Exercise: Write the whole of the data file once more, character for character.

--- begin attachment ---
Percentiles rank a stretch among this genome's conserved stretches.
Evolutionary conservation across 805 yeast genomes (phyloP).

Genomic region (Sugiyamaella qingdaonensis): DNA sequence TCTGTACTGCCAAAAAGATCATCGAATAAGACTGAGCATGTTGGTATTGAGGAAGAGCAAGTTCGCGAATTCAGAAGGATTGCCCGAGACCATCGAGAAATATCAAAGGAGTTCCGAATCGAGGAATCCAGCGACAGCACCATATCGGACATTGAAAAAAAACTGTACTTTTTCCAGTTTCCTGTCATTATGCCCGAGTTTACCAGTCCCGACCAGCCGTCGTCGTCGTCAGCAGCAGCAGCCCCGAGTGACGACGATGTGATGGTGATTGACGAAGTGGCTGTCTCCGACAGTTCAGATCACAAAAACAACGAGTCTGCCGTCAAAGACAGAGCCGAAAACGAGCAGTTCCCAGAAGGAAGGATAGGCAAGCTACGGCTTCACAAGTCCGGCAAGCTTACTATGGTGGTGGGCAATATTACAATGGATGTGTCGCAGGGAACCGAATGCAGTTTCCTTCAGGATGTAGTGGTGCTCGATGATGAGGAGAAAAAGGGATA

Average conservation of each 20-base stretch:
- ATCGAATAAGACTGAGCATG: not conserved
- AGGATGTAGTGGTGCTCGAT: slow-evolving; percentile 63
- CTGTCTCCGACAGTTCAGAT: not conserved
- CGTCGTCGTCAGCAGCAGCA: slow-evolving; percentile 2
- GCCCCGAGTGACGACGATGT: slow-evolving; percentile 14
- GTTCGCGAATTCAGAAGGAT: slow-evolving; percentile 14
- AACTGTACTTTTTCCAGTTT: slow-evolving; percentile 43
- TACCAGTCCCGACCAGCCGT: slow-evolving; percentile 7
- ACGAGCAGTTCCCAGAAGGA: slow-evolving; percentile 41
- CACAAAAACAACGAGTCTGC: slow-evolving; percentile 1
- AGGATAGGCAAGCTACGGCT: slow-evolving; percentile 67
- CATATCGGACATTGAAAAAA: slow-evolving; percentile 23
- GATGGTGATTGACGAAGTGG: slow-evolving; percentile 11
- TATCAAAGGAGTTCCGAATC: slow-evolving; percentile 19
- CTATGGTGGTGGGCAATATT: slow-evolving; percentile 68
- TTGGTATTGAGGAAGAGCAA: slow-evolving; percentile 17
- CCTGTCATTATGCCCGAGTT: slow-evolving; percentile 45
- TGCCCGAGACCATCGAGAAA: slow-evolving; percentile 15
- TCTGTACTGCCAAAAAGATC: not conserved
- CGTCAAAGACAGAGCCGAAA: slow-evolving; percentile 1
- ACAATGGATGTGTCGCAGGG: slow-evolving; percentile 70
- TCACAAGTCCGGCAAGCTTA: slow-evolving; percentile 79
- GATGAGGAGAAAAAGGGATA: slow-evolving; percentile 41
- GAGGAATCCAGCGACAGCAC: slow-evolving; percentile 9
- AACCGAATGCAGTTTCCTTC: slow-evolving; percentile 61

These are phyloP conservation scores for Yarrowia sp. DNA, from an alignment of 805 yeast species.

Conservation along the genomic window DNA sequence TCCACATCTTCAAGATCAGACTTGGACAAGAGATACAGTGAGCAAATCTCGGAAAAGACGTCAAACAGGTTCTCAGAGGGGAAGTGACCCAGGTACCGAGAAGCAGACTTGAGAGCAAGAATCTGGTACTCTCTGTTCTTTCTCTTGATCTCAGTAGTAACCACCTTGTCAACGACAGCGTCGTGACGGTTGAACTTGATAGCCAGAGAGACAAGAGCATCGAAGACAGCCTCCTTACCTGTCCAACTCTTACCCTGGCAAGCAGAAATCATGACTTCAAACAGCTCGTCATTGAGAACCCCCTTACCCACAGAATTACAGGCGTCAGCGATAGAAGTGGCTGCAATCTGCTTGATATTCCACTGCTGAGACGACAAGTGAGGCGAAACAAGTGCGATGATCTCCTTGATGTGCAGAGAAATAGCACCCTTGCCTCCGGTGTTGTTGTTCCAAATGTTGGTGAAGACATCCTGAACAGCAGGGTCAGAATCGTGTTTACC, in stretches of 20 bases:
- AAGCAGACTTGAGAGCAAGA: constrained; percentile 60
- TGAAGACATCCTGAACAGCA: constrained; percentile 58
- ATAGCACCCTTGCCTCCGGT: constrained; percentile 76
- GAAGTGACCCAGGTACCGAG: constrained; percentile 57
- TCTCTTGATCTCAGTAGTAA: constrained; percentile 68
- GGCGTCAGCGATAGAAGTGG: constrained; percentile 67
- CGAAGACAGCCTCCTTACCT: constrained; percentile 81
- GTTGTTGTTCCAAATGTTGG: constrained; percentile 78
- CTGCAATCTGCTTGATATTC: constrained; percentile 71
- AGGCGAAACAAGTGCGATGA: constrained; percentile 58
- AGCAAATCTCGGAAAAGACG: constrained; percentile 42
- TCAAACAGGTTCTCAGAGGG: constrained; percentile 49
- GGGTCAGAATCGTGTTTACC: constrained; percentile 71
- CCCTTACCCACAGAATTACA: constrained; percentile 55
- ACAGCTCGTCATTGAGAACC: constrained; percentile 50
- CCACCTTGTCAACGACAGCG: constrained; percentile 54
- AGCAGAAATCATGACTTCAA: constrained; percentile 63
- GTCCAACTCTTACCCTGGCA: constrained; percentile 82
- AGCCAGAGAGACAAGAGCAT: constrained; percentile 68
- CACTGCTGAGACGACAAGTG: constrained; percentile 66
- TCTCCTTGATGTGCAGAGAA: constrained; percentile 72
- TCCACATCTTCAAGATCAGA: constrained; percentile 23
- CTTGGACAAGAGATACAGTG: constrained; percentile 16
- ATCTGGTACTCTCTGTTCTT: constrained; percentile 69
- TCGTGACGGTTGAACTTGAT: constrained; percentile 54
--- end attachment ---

Percentiles rank a stretch among this genome's conserved stretches.
Evolutionary conservation across 805 yeast genomes (phyloP).

Genomic region (Sugiyamaella qingdaonensis): DNA sequence TCTGTACTGCCAAAAAGATCATCGAATAAGACTGAGCATGTTGGTATTGAGGAAGAGCAAGTTCGCGAATTCAGAAGGATTGCCCGAGACCATCGAGAAATATCAAAGGAGTTCCGAATCGAGGAATCCAGCGACAGCACCATATCGGACATTGAAAAAAAACTGTACTTTTTCCAGTTTCCTGTCATTATGCCCGAGTTTACCAGTCCCGACCAGCCGTCGTCGTCGTCAGCAGCAGCAGCCCCGAGTGACGACGATGTGATGGTGATTGACGAAGTGGCTGTCTCCGACAGTTCAGATCACAAAAACAACGAGTCTGCCGTCAAAGACAGAGCCGAAAACGAGCAGTTCCCAGAAGGAAGGATAGGCAAGCTACGGCTTCACAAGTCCGGCAAGCTTACTATGGTGGTGGGCAATATTACAATGGATGTGTCGCAGGGAACCGAATGCAGTTTCCTTCAGGATGTAGTGGTGCTCGATGATGAGGAGAAAAAGGGATA

Average conservation of each 20-base stretch:
- ATCGAATAAGACTGAGCATG: not conserved
- AGGATGTAGTGGTGCTCGAT: slow-evolving; percentile 63
- CTGTCTCCGACAGTTCAGAT: not conserved
- CGTCGTCGTCAGCAGCAGCA: slow-evolving; percentile 2
- GCCCCGAGTGACGACGATGT: slow-evolving; percentile 14
- GTTCGCGAATTCAGAAGGAT: slow-evolving; percentile 14
- AACTGTACTTTTTCCAGTTT: slow-evolving; percentile 43
- TACCAGTCCCGACCAGCCGT: slow-evolving; percentile 7
- ACGAGCAGTTCCCAGAAGGA: slow-evolving; percentile 41
- CACAAAAACAACGAGTCTGC: slow-evolving; percentile 1
- AGGATAGGCAAGCTACGGCT: slow-evolving; percentile 67
- CATATCGGACATTGAAAAAA: slow-evolving; percentile 23
- GATGGTGATTGACGAAGTGG: slow-evolving; percentile 11
- TATCAAAGGAGTTCCGAATC: slow-evolving; percentile 19
- CTATGGTGGTGGGCAATATT: slow-evolving; percentile 68
- TTGGTATTGAGGAAGAGCAA: slow-evolving; percentile 17
- CCTGTCATTATGCCCGAGTT: slow-evolving; percentile 45
- TGCCCGAGACCATCGAGAAA: slow-evolving; percentile 15
- TCTGTACTGCCAAAAAGATC: not conserved
- CGTCAAAGACAGAGCCGAAA: slow-evolving; percentile 1
- ACAATGGATGTGTCGCAGGG: slow-evolving; percentile 70
- TCACAAGTCCGGCAAGCTTA: slow-evolving; percentile 79
- GATGAGGAGAAAAAGGGATA: slow-evolving; percentile 41
- GAGGAATCCAGCGACAGCAC: slow-evolving; percentile 9
- AACCGAATGCAGTTTCCTTC: slow-evolving; percentile 61

These are phyloP conservation scores for Yarrowia sp. DNA, from an alignment of 805 yeast species.

Conservation along the genomic window DNA sequence TCCACATCTTCAAGATCAGACTTGGACAAGAGATACAGTGAGCAAATCTCGGAAAAGACGTCAAACAGGTTCTCAGAGGGGAAGTGACCCAGGTACCGAGAAGCAGACTTGAGAGCAAGAATCTGGTACTCTCTGTTCTTTCTCTTGATCTCAGTAGTAACCACCTTGTCAACGACAGCGTCGTGACGGTTGAACTTGATAGCCAGAGAGACAAGAGCATCGAAGACAGCCTCCTTACCTGTCCAACTCTTACCCTGGCAAGCAGAAATCATGACTTCAAACAGCTCGTCATTGAGAACCCCCTTACCCACAGAATTACAGGCGTCAGCGATAGAAGTGGCTGCAATCTGCTTGATATTCCACTGCTGAGACGACAAGTGAGGCGAAACAAGTGCGATGATCTCCTTGATGTGCAGAGAAATAGCACCCTTGCCTCCGGTGTTGTTGTTCCAAATGTTGGTGAAGACATCCTGAACAGCAGGGTCAGAATCGTGTTTACC, in stretches of 20 bases:
- AAGCAGACTTGAGAGCAAGA: constrained; percentile 60
- TGAAGACATCCTGAACAGCA: constrained; percentile 58
- ATAGCACCCTTGCCTCCGGT: constrained; percentile 76
- GAAGTGACCCAGGTACCGAG: constrained; percentile 57
- TCTCTTGATCTCAGTAGTAA: constrained; percentile 68
- GGCGTCAGCGATAGAAGTGG: constrained; percentile 67
- CGAAGACAGCCTCCTTACCT: constrained; percentile 81
- GTTGTTGTTCCAAATGTTGG: constrained; percentile 78
- CTGCAATCTGCTTGATATTC: constrained; percentile 71
- AGGCGAAACAAGTGCGATGA: constrained; percentile 58
- AGCAAATCTCGGAAAAGACG: constrained; percentile 42
- TCAAACAGGTTCTCAGAGGG: constrained; percentile 49
- GGGTCAGAATCGTGTTTACC: constrained; percentile 71
- CCCTTACCCACAGAATTACA: constrained; percentile 55
- ACAGCTCGTCATTGAGAACC: constrained; percentile 50
- CCACCTTGTCAACGACAGCG: constrained; percentile 54
- AGCAGAAATCATGACTTCAA: constrained; percentile 63
- GTCCAACTCTTACCCTGGCA: constrained; percentile 82
- AGCCAGAGAGACAAGAGCAT: constrained; percentile 68
- CACTGCTGAGACGACAAGTG: constrained; percentile 66
- TCTCCTTGATGTGCAGAGAA: constrained; percentile 72
- TCCACATCTTCAAGATCAGA: constrained; percentile 23
- CTTGGACAAGAGATACAGTG: constrained; percentile 16
- ATCTGGTACTCTCTGTTCTT: constrained; percentile 69
- TCGTGACGGTTGAACTTGAT: constrained; percentile 54